Thursday, March 18, 2004

More Ravings from Colson Here's another bit of insanity from Charles Colson. In it, he parrots the old charge that scientists allow philosophical presuppositions to blind themselves to the reality of God.

He actually gets off to a decent start with:


Many scientists do believe that the universe is self-existent—that God is not necessary—and that life is the result of chance occurrences. They believe this, not for scientific reasons, but for philosophical ones. They are committed to a philosophy called naturalism.


I number myself among the scientists who believe that. I would quibble with the term "committed", since I can imagine all manner of possible occurrences that would prompt me to abandon naturalism as a way of looking at the world.

But creationists like Colson are physically incapable of writing four consecutive sentences without saying something loony. Colson next says:


Naturalism seeks to understand the world and life itself through natural cause and effect alone. In fact, naturalism argues that only things that can be empirically verified—known with the five senses—are real. God, goodness, beauty, even human consciousness itself (as more than a series of electrochemical reactions) simply go out the window.


Huh? I'll put my sense of beauty against that of a Philistine like Colson any day of the week. The love of a parent for a child can not be empirically verified, but there is not a naturalist in the world who doesn't believe it is real. This is a classic example of creationists using fancy terminology without having the slightest idea of what it means. What Colson describes, to the extent that it matches any well-known school of philosophical though, is logical positivism. Not naturalism. Since no one actually holds the views Colson describes, this statement should be dismissed as just another creationist strawman.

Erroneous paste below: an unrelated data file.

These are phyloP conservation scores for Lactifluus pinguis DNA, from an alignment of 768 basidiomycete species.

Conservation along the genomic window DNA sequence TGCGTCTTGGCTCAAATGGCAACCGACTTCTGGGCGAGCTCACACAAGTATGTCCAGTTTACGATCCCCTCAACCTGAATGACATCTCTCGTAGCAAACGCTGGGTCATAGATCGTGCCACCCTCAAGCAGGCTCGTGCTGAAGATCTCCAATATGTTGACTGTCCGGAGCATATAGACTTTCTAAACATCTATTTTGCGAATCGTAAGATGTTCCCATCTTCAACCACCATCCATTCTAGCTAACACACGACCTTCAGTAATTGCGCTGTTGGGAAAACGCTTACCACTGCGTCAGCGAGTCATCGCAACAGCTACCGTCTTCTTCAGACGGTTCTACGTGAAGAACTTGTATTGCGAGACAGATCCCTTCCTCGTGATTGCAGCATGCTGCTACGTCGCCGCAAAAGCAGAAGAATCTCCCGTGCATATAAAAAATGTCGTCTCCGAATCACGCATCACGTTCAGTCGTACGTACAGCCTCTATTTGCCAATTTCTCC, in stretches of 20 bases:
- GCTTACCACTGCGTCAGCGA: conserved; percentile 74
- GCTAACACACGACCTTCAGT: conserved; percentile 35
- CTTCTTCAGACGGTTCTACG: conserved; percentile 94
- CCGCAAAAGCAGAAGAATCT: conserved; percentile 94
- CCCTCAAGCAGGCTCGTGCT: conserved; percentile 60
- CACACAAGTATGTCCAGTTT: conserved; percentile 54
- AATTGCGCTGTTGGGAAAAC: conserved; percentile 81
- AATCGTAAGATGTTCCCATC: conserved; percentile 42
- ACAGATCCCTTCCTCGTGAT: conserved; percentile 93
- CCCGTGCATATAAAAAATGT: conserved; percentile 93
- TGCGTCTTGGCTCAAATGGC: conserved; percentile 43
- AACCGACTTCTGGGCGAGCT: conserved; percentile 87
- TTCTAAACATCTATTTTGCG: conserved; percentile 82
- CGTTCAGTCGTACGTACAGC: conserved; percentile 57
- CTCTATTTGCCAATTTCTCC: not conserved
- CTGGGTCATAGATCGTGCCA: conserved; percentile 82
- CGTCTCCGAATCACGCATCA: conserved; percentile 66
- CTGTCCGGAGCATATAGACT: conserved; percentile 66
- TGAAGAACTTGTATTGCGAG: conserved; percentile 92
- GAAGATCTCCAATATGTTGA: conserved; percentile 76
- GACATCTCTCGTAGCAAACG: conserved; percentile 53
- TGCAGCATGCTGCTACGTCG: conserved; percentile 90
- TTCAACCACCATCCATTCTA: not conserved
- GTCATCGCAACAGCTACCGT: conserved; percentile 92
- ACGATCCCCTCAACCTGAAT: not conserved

Colson's ravings on the nefarious motives of modern cosmologists ("Supplanting God is often the motivation in the search for a unified theory," he writes.) also make for interesting reading. Follow the link if you are interested.

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